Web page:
New 52nd District seat up for grabs

Two political newcomers are vying to represent the newly created district, which covers part of Berkeley County.

Two political newcomers are vying to represent the newly created district, which covers part of Berkeley County.

October 18, 2002|by CANDICE BOSELY

MARTINSBURG, W.Va. - There are few similarities between the two men seeking the 52nd District House of Delegates seat - Republican Craig Blair, 43, and Democrat Craig Shibley, 34.

Both live in Hedgesville, W.Va, and they each own a business, but that is where the parallels end.

The 52nd District is a new district that covers parts of Berkeley County, including Marlowe, Falling Waters and Gerrardstown, and areas along U.S. 522 in Morgan County, but not Berkeley Springs.

Blair, a lifelong area resident, graduated from Hedgesville High School and James Rumsey Technical Institute. He has owned Sunset Water Services since 1989.


Shibley, who moved to the area about three years ago, earned a bachelor's degree from Bates College in Maine and a master's degree from Boston University. He owns a production company, Tega Media.

Shibley said one of his main concerns is addressing the state's projected budget shortfall of more than $200 million.

To do that, Shibley said he hopes to look at ways to reduce government spending and examine tax issues. Shibley said he supports an increased tax on cigarettes - up to $1 per pack - and would listen to proposals concerning a higher tax on alcohol.

He also said the state should be diligent in its property tax collection policy.

Shibley described himself as pro-business - he wants to increase the state's venture capital fund and favors Amendment 1, an economic development tool.

As far as education, Shibley said he wants to examine the merit-based PROMISE Scholarship program, in which students who maintain a 3.0 grade-point average receive a scholarship for tuition to in-state colleges and universities. Too many PROMISE recipients are students who would have attended college regardless, and whose parents can afford tuition, Shibley said, citing a study done by Harvard University.

"What kind of promise are we truly fulfilling?" he said.

He supports regional pay differentials for teachers and others who receive significantly lower salaries than their counterparts in neighboring Maryland and Virginia.

If elected, Shibley said he hopes to form what he terms the Eastern Panhandle Political Caucus, in which local Democrats and Republicans would meet before the legislative session begins, to work on a list of priorities for the area.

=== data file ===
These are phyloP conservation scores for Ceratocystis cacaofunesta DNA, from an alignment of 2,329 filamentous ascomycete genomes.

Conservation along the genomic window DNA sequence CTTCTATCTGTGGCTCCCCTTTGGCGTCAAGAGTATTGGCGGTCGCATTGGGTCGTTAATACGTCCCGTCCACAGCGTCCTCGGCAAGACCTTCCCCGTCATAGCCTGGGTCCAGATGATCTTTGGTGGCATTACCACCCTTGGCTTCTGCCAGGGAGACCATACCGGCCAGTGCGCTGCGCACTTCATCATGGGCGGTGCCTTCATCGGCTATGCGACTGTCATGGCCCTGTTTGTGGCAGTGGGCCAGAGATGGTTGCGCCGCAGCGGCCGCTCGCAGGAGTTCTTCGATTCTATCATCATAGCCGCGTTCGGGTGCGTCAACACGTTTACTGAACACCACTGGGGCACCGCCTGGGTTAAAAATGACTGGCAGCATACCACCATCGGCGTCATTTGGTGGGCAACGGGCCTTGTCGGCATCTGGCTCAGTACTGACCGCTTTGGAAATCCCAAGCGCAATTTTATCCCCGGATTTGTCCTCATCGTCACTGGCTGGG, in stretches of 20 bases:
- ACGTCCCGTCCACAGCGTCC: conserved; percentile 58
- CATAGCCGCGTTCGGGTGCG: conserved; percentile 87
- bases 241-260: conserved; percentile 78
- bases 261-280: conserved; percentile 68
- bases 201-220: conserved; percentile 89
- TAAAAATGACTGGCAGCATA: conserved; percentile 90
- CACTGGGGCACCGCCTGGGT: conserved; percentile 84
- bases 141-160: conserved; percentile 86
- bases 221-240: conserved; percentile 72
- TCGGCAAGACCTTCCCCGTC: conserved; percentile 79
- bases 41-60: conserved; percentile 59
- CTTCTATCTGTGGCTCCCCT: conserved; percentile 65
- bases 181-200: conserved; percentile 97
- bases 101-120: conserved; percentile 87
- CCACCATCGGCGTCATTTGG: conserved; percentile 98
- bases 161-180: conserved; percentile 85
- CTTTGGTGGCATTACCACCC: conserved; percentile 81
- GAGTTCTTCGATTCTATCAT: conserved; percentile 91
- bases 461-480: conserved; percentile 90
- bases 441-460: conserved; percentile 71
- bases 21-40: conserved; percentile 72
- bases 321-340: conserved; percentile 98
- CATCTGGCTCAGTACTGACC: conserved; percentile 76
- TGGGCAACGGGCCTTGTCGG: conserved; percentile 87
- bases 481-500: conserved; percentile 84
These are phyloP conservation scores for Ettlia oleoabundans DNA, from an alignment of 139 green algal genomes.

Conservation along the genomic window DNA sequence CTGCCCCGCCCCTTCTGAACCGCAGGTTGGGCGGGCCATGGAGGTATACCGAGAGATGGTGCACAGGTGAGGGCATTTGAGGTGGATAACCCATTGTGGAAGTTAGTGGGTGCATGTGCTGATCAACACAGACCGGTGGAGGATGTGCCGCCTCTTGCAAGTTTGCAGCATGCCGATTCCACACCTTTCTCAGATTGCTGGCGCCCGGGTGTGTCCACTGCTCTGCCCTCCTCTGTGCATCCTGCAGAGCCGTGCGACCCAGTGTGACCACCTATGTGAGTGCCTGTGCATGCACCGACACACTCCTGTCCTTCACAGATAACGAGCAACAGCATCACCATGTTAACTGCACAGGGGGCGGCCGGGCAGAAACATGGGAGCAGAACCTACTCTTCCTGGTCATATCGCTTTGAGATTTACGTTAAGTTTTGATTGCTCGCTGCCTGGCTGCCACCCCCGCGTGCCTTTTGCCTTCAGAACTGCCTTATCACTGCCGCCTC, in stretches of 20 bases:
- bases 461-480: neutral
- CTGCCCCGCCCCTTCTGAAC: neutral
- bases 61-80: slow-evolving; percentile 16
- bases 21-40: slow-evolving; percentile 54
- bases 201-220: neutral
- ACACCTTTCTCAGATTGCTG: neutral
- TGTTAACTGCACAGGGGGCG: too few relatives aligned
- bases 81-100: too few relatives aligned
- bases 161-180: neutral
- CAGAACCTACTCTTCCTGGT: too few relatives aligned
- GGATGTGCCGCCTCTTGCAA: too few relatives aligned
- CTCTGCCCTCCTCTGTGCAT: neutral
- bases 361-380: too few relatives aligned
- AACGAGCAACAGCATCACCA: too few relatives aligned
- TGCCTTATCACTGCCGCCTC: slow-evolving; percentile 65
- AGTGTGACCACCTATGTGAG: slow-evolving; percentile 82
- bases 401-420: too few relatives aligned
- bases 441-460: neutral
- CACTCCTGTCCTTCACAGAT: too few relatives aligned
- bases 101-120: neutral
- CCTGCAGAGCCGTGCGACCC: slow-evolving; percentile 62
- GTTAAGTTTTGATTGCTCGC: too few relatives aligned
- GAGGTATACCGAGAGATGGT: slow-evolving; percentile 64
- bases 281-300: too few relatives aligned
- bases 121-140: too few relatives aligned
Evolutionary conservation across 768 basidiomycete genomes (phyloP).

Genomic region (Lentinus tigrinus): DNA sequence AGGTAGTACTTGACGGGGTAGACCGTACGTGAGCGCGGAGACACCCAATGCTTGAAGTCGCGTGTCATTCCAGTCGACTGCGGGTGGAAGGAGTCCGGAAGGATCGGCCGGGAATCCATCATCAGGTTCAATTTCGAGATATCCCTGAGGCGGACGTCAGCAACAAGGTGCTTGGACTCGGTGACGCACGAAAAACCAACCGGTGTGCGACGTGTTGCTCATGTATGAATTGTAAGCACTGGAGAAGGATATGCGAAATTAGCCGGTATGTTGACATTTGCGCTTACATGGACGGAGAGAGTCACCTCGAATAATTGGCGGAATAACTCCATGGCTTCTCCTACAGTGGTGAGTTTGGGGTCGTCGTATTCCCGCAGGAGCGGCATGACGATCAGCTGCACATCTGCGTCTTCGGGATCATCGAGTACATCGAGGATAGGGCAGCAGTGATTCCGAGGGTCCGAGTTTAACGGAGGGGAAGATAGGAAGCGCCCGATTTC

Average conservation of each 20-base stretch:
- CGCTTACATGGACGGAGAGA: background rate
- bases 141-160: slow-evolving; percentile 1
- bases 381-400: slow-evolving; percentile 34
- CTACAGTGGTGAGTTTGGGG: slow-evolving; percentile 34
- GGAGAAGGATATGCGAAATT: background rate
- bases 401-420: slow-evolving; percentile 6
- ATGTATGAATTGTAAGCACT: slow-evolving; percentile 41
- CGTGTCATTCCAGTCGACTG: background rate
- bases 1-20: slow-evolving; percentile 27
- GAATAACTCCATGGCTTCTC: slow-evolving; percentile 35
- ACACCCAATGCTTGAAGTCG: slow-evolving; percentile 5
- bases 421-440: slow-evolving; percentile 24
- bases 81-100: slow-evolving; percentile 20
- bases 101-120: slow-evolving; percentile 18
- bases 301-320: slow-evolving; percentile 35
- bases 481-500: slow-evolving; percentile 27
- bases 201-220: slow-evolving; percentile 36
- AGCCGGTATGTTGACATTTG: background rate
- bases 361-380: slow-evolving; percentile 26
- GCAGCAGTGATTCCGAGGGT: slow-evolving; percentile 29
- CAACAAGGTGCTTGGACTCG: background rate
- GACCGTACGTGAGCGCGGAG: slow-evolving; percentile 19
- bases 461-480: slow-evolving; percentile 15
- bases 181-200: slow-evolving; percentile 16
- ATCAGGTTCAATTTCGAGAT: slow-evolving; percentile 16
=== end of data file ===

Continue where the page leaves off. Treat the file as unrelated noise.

Blair said he opposes any new gun control laws; favors capital punishment, especially for those convicted of murder; and hopes to stop telemarketers.

Blair favors completing the W.Va. 9 project and wants to regulate all-terrain vehicles. He said ATV riders should be licensed and required to wear a helmet.

Regarding the medical malpractice crisis, Blair described the problem as a triangle, involving doctors, lawyers and insurance agencies. The Legislature should be able to examine insurance companies' books, he said. People should know whether malpractice premiums are high because of too many lawsuits or because the companies made poor investments, he said.

As far as the projected $200 million budget shortfall, Blair said he would approach that as a businessman. Nobody in state government should be getting rich, but the state should be a good place to live, he said.

Blair said the shortfall would worsen if 4-year-olds start attending school, an idea being discussed. Blair called that an expensive option proposed to keep teachers employed in parts of the state where student enrollment is declining.

Rather than sending 4-year-olds to school, Blair said teachers in other parts of the state should be offered a transfer here - where more students enroll every year. Otherwise, he said, it may be necessary to reduce school staffs in other areas, he said.

Blair said he supports a small tax increase on cigarettes, but only if another tax is decreased.

Blair also hopes to pass a bill allowing for five, rather than three, Berkeley County commissioners.

Delegates receive $15,000 a year.

The election is Nov. 5.

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